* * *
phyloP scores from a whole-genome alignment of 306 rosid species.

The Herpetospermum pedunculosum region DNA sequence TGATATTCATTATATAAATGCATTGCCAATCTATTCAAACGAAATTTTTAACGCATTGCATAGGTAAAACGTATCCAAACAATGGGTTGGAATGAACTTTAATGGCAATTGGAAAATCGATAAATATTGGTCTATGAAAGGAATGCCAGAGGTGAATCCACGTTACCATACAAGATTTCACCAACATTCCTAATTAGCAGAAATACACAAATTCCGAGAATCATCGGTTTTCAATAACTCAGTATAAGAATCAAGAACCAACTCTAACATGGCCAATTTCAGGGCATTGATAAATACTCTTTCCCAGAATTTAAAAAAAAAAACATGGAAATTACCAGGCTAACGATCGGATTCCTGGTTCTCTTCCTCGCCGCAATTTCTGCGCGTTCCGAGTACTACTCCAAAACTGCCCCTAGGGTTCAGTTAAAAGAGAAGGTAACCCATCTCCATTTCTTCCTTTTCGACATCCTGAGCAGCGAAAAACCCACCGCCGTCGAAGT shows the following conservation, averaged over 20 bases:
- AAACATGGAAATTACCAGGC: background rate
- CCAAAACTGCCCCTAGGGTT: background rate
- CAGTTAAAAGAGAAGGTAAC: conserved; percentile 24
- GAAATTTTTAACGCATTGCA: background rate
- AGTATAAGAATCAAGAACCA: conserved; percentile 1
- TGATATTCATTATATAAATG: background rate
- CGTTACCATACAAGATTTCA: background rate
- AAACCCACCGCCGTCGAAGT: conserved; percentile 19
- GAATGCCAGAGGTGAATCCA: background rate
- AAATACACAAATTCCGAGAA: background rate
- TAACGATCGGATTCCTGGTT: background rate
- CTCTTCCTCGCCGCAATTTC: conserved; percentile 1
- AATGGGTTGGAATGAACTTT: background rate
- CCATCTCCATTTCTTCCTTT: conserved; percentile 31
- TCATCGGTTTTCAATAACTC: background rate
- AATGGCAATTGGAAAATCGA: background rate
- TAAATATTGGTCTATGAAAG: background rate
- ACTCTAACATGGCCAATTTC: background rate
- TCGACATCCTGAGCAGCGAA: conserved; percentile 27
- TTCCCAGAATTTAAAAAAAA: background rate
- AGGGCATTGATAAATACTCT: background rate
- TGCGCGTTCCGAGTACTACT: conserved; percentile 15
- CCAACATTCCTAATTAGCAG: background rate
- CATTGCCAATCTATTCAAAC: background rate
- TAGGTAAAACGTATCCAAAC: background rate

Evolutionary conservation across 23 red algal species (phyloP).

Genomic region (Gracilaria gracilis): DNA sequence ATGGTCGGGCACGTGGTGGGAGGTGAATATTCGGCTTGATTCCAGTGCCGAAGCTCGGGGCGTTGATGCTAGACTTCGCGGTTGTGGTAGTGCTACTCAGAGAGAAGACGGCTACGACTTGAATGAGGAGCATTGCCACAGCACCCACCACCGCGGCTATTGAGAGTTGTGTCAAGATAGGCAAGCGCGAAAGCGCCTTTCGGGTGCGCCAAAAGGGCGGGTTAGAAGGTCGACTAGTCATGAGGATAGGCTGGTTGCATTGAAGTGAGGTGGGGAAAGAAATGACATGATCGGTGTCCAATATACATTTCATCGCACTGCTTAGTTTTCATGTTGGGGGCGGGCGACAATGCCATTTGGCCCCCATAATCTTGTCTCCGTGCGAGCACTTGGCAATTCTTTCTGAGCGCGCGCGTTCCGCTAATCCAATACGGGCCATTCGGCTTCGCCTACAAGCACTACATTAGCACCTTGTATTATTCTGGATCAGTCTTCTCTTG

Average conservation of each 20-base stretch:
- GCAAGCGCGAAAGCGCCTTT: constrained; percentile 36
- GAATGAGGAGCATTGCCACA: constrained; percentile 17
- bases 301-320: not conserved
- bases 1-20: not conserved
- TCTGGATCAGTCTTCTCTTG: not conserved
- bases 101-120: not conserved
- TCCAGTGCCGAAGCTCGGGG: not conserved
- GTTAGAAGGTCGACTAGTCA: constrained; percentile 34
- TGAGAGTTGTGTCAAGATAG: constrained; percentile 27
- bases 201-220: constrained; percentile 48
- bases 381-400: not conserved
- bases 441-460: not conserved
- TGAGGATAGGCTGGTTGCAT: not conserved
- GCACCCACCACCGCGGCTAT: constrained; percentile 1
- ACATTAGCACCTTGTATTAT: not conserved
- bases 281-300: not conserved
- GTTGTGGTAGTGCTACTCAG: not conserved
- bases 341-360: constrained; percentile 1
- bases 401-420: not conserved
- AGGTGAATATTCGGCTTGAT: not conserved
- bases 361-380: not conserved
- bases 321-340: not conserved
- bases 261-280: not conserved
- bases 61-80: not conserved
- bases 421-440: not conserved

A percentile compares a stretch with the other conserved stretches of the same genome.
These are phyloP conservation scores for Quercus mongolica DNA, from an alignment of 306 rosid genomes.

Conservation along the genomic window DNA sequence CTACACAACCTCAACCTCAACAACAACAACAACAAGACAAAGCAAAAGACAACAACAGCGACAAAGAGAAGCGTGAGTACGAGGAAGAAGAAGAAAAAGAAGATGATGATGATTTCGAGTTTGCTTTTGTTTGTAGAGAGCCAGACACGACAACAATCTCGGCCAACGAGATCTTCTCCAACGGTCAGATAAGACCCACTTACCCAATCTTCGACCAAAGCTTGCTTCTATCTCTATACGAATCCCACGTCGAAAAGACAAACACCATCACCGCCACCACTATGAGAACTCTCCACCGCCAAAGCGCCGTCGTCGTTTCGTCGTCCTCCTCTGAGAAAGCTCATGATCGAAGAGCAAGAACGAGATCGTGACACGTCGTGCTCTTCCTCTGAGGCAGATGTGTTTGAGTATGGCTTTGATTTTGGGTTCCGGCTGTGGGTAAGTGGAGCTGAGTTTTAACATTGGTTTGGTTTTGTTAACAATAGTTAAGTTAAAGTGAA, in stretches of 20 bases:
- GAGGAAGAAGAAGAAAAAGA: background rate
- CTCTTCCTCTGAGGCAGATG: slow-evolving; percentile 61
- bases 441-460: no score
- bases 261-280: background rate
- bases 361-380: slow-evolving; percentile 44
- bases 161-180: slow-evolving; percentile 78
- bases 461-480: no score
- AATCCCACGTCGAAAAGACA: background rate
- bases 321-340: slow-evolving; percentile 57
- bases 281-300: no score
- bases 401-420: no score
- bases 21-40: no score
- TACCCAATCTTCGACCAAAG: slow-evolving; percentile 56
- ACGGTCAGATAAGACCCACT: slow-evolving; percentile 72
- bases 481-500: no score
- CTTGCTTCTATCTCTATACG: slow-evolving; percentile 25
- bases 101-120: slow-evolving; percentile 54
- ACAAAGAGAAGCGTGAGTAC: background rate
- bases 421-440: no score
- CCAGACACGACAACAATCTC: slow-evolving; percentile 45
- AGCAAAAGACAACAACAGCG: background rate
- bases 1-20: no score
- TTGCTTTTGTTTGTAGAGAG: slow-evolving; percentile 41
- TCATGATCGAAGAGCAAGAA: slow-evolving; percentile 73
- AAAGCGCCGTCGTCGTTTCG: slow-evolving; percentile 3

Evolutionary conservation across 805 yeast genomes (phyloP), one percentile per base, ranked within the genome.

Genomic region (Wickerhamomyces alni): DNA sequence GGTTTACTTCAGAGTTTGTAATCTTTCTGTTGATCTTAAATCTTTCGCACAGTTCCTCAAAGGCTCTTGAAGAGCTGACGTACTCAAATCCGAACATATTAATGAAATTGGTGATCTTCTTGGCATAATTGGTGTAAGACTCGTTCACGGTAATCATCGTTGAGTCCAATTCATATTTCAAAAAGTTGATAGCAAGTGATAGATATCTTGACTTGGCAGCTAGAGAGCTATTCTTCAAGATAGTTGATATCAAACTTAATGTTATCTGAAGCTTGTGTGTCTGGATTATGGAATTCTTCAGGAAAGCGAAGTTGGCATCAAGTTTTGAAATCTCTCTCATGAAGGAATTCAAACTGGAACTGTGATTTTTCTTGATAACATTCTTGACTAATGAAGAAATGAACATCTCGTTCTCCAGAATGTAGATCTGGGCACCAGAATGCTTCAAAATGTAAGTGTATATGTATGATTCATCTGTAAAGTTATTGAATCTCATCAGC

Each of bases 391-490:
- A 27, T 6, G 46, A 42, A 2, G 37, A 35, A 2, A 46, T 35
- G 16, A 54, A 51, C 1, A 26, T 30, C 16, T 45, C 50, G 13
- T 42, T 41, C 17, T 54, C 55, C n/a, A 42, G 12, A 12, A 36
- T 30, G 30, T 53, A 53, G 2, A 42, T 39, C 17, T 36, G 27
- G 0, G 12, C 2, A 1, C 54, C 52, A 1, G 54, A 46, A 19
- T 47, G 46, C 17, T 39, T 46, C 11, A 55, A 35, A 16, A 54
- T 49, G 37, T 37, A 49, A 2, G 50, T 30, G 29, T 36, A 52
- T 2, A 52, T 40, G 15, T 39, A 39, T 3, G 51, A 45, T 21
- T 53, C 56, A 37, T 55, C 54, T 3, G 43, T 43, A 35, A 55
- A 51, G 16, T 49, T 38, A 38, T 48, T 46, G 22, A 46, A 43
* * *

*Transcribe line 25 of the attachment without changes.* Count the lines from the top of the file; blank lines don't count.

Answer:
- CCAACATTCCTAATTAGCAG: background rate